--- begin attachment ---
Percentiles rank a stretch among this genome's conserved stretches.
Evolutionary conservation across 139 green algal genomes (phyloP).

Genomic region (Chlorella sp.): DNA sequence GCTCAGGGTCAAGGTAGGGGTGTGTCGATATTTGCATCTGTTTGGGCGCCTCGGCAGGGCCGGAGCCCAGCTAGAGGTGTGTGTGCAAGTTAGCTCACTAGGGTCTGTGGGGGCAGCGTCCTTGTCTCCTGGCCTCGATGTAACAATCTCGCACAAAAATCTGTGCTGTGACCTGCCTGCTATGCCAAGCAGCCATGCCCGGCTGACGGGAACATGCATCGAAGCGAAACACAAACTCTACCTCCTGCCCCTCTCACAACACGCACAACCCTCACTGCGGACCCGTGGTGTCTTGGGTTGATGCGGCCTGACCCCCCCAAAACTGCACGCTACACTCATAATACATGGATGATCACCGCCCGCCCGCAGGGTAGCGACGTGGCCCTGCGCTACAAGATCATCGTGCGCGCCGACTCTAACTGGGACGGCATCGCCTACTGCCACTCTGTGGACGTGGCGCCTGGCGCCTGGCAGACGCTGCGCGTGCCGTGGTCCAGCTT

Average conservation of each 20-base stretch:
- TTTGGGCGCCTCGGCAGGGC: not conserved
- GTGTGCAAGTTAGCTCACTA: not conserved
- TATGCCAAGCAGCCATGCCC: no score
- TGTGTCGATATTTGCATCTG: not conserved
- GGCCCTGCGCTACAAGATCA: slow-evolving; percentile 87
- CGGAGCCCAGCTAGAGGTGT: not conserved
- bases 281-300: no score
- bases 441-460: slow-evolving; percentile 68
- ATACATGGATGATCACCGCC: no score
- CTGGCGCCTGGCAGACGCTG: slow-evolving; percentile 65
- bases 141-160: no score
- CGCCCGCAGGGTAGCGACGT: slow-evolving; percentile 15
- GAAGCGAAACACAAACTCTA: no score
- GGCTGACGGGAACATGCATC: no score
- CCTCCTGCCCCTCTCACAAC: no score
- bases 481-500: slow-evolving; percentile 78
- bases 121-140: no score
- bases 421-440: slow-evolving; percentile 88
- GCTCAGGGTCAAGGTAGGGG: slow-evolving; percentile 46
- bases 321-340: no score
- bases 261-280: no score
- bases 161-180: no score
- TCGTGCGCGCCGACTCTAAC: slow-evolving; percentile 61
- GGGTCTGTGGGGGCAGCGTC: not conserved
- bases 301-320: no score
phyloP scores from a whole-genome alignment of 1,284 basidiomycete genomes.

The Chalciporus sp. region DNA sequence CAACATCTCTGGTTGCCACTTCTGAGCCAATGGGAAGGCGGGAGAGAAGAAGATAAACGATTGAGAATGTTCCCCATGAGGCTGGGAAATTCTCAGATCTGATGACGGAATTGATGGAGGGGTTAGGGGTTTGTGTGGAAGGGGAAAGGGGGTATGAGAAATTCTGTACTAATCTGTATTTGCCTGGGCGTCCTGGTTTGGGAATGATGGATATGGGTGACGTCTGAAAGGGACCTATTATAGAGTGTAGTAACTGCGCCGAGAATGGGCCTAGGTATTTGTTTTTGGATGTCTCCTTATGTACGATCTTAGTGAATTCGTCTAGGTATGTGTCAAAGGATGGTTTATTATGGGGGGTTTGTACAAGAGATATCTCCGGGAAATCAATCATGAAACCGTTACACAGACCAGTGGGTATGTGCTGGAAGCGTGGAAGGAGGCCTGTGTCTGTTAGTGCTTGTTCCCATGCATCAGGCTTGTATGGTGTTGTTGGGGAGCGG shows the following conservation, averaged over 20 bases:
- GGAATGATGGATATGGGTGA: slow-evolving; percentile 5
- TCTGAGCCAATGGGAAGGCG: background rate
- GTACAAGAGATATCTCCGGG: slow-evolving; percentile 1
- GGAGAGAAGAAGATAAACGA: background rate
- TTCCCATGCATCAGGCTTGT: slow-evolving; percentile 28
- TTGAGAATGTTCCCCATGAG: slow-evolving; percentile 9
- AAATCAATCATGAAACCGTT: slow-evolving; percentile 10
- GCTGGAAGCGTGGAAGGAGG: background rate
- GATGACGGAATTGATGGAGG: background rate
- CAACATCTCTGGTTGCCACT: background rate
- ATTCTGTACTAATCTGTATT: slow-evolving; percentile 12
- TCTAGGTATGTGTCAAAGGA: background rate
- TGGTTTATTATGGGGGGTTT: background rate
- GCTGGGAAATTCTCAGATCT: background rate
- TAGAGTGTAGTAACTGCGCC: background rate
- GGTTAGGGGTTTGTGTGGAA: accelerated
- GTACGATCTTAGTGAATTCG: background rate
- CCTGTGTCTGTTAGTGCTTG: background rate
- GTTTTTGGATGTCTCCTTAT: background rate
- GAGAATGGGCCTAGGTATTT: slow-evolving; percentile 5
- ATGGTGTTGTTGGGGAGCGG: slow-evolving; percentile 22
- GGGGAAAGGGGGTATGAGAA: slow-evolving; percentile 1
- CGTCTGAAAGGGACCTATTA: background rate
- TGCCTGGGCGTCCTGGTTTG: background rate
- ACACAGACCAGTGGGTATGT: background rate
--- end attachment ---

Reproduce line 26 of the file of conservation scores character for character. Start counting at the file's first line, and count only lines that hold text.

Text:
- bases 161-180: no score